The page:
There are no clinical diagnostic criteria for dentatorubral-pallidoluysian atrophy. Clinical symptoms, family history, and ancestry can increase the yield of the targeted molecular genetic testing.[35][36] Genetic testing consists of a polymerase chain reaction (PCR) amplification across the ATN1 CAG repeat region. To increase the sensitivity of the test in higher CAG repeats, a capillary electrophoresis-Southern Blot is used to confirm the diagnosis.

Although whole-genome sequencing technologies are promising, they lack internal and external validation for CAG expansion specific for DRPLA. An electroencephalogram (EEG) is used to guide management in the context of suspicion of seizures. Focal motor seizures with impaired awareness progressing to generalized tonic-clonic seizures are the typical semiology.[37][38] Brain magnetic resonance imaging (MRI) can show diffuse cerebellar and brainstem atrophy, diffuse periventricular white matter disease, but these are mostly non-specific.[39][40][41][42][43][44] 

Hypoalbuminemia has also been studied as a possible biological marker, given that some studies show it is inversely correlated with CAG length.[15][45] Although next-generation sequencing technologies are promising, they have not been widely used or validated for the ATN1 repeat expansion.

Treatment / Management

Unfortunately, there is no cure for dentatorubral-pallidoluysian atrophy. Treatment is predominantly supportive. Genetic counseling of patients and their family members is essential given that the condition is autosomal dominant, with important ethical considerations before diagnosis disclosure.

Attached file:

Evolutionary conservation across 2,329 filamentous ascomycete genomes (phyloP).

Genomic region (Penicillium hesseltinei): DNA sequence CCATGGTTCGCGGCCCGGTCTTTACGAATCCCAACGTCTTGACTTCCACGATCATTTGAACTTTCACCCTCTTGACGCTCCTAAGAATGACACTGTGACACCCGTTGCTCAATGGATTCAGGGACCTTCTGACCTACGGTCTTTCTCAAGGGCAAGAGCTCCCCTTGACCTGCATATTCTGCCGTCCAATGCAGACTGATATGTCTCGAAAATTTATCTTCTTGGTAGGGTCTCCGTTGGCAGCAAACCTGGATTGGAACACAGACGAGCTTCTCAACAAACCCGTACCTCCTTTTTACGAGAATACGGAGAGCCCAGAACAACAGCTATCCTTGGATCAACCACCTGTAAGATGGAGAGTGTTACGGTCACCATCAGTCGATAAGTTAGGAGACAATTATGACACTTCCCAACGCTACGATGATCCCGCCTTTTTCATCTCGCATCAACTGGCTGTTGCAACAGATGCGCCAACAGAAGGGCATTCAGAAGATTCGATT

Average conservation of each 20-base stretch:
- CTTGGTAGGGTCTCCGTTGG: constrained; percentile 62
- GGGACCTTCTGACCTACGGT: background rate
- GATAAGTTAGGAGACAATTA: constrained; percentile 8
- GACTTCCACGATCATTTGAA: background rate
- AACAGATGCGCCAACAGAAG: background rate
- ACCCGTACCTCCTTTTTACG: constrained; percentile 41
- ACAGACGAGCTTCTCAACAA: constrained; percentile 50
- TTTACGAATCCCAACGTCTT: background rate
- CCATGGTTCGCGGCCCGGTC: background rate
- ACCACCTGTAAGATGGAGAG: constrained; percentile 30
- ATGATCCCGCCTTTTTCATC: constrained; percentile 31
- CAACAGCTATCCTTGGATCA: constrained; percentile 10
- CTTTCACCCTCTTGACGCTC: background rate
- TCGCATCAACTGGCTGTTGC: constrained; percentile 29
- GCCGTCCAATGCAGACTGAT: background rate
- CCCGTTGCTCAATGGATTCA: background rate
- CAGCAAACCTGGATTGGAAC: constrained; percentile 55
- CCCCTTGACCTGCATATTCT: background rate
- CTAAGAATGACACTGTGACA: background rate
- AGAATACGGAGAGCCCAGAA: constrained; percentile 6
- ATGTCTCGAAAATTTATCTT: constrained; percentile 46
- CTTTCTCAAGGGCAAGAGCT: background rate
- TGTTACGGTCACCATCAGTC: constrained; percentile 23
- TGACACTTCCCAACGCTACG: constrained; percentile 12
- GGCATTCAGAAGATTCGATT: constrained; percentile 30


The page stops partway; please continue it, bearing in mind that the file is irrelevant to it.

When there is clinical suspicion of seizures; selecting an anti-epileptic drug (AED) could be individualized to the predominant clinical scenario of the seizures. No AED is found superior to others in randomized controlled studies. However, levetiracetam and perampanel show promise in juvenile-onset DRPLA.[38][46][47] Choreoathetoid and dystonic movements are treated with tetrabenazine, risperidone, and gabapentin.[42][48] Consensus European guidelines show that riluzole (Class B evidence) or amantadine (Class C evidence) can potentially improve ataxic symptoms.[49][50][51][52] Given unknown teratogenicity, however, they are avoided in childbearing patients or currently pregnant patients.(A1)

A neuropsychological and psychiatric assessment is instrumental for evaluating major neurocognitive deficits and associated mood disorders, for enhanced quality of life. Physical and occupational therapy is important to maintain functional activities of daily living. Structured and individualized educational programs for children with the disease is another important consideration. Involving an interprofessional team of providers can help address all the co-morbidities associated with the disorder and enhance the number of quality life years. Avoiding general anesthesia during surgical procedures can decrease the rate of breakthrough seizures.[15]

CAG repeat expansion disorder and developments in transcription silencing is a promising venue for curative treatment. This is currently used for SCA and HD with some success in animal models. Ribonucleic acid (RNA) interference of multiple alleles is possible within the CNS, although it is costly and time-consuming, and still in an experimental phase. Another promising strategy is to use targeted RNA small molecules that affect the translation of mutant ATN-1 and has the advantage of crossing the blood-brain barrier. Challenges include poor absorption and allergic reactions.[15][53][54][55][56](B2)